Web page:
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Saturday, September 24, 2016

what you have been reading (past 24 hrs) top 10: Ovarian Cancer and Us (blog)


Common cancers share familial susceptibility: implications for cancer genetics and counselling

Background It has been proposed that cancer is more common in some families than in others, but the hypothesis lacks population level support. We use a novel approach by studying any cancers in large three-generation families and thus are able to find risks even though penetrance is low.
Methods Individuals in the nation-wide Swedish Family-Cancer Database were organised in three generations and the relative risk (RR) of cancer was calculated to the persons in the third generation by the numbers of patients with cancer in generations 1, 2 and 3.
Results The RRs for any cancer in generation 3 increased by the numbers of affected relatives, reaching 1.61 when at least seven relatives were diagnosed. The median patient had two affected relatives, and 7.0% had five or more affected relatives with an RR of 1.46, which translated to an absolute risk of 21.5% compared with 14.7% in population by age 65 years. For prostate cancer, the RR was 2.85 with four or more affected family members with any cancer, and it increased to 14.42 with four or more concordant cancers in family members. RRs for prostate cancer were approximately equal (2.70 vs 2.85) if a man had one relative with prostate cancer or four or more relatives diagnosed with any cancer.
Conclusions A strong family history of cancer, regardless of tumour type, increases cancer risk of family members and calls for mechanistic explanations. Our data provide tools for counselling of patients with cancer with both low and high familiar risks.

Paradox of Prescribing Late Chemotherapy: Oncologists Explain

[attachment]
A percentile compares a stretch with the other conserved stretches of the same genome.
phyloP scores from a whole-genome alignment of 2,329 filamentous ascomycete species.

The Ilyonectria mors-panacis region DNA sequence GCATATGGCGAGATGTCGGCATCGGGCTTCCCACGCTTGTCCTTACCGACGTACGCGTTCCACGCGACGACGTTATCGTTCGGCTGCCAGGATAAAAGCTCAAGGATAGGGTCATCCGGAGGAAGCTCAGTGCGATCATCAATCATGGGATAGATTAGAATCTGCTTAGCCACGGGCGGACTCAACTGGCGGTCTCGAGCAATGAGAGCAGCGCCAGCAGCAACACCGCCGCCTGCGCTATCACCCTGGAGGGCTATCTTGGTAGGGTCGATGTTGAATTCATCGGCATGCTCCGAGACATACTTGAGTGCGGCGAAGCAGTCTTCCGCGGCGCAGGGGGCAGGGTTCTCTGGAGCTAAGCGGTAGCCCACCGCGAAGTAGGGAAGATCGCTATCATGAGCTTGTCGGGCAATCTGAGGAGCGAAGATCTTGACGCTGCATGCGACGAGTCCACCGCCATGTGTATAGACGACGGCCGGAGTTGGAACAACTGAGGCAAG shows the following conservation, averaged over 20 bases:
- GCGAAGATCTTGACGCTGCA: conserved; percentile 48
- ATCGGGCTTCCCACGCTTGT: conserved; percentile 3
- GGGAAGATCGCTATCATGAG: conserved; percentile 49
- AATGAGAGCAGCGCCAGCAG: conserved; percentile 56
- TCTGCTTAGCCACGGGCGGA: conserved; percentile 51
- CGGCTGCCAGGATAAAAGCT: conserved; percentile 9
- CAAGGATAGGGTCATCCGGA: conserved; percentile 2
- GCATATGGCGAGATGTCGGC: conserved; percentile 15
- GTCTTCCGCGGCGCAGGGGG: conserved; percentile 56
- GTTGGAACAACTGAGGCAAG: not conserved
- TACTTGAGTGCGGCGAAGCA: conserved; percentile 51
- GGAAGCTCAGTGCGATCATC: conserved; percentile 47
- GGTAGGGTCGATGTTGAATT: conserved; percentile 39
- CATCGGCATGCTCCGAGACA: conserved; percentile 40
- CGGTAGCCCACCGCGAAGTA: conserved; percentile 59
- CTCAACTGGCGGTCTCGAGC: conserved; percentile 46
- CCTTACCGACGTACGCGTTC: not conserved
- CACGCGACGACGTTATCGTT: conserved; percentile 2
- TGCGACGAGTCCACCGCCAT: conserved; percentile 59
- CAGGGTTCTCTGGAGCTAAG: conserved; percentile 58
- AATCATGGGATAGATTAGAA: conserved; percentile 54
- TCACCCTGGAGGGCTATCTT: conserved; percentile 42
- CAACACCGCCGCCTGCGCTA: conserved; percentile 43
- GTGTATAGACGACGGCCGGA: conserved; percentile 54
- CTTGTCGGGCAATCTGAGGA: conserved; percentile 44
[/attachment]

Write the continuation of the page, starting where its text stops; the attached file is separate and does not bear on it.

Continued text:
Purpose: The value of chemotherapy for patients with cancer in the last weeks of life warrants examination. Late chemotherapy may not improve survival or quality of life but typically precludes hospice enrollment and may result in additional symptoms, increased use of other aggressive treatments, and worsening quality of life. Few studies have explored oncologists’ rationales for administering chemotherapy near death. This study examines the self-reported factors that influence oncologists’ decisions about late chemotherapy.
Methods: In-depth individual interviews were conducted with 17 oncologists through a semistructured interview guide. Interviews were audio recorded and transcribed verbatim. Transcripts were coded and analyzed using conventional content analysis, a qualitative method that allows the detection and analysis of patterns in the data.
Results: Clinical factors take priority in determining late chemotherapy decisions when clear treatment choices exist. When clinical factors are ambiguous, emotion becomes a highly salient influence. Oncologists view late chemotherapy to be patient driven and use it to palliate emotional distress and maintain patient hope even when physical benefit is unexpected. Oncologists experience unique and difficult challenges when caring for dying patients, including emotionally draining communication, overwhelming responsibility for life/death, limitations of oncology to heal, and prognostic uncertainty. These challenges are also eased by offering late chemotherapy.
Conclusion: The findings reveal a nuanced understanding of why oncologists find it difficult to refuse chemotherapy treatment for patients near death. Optimal end-of-life treatment decisions require supportive interventions and system change, both of which must take into account the challenges oncologists face.

Genetic Test Results Spur Ethical Dilemmas


Urologist Use of Cystoscopy for Patients Presenting with Hematuria in the United States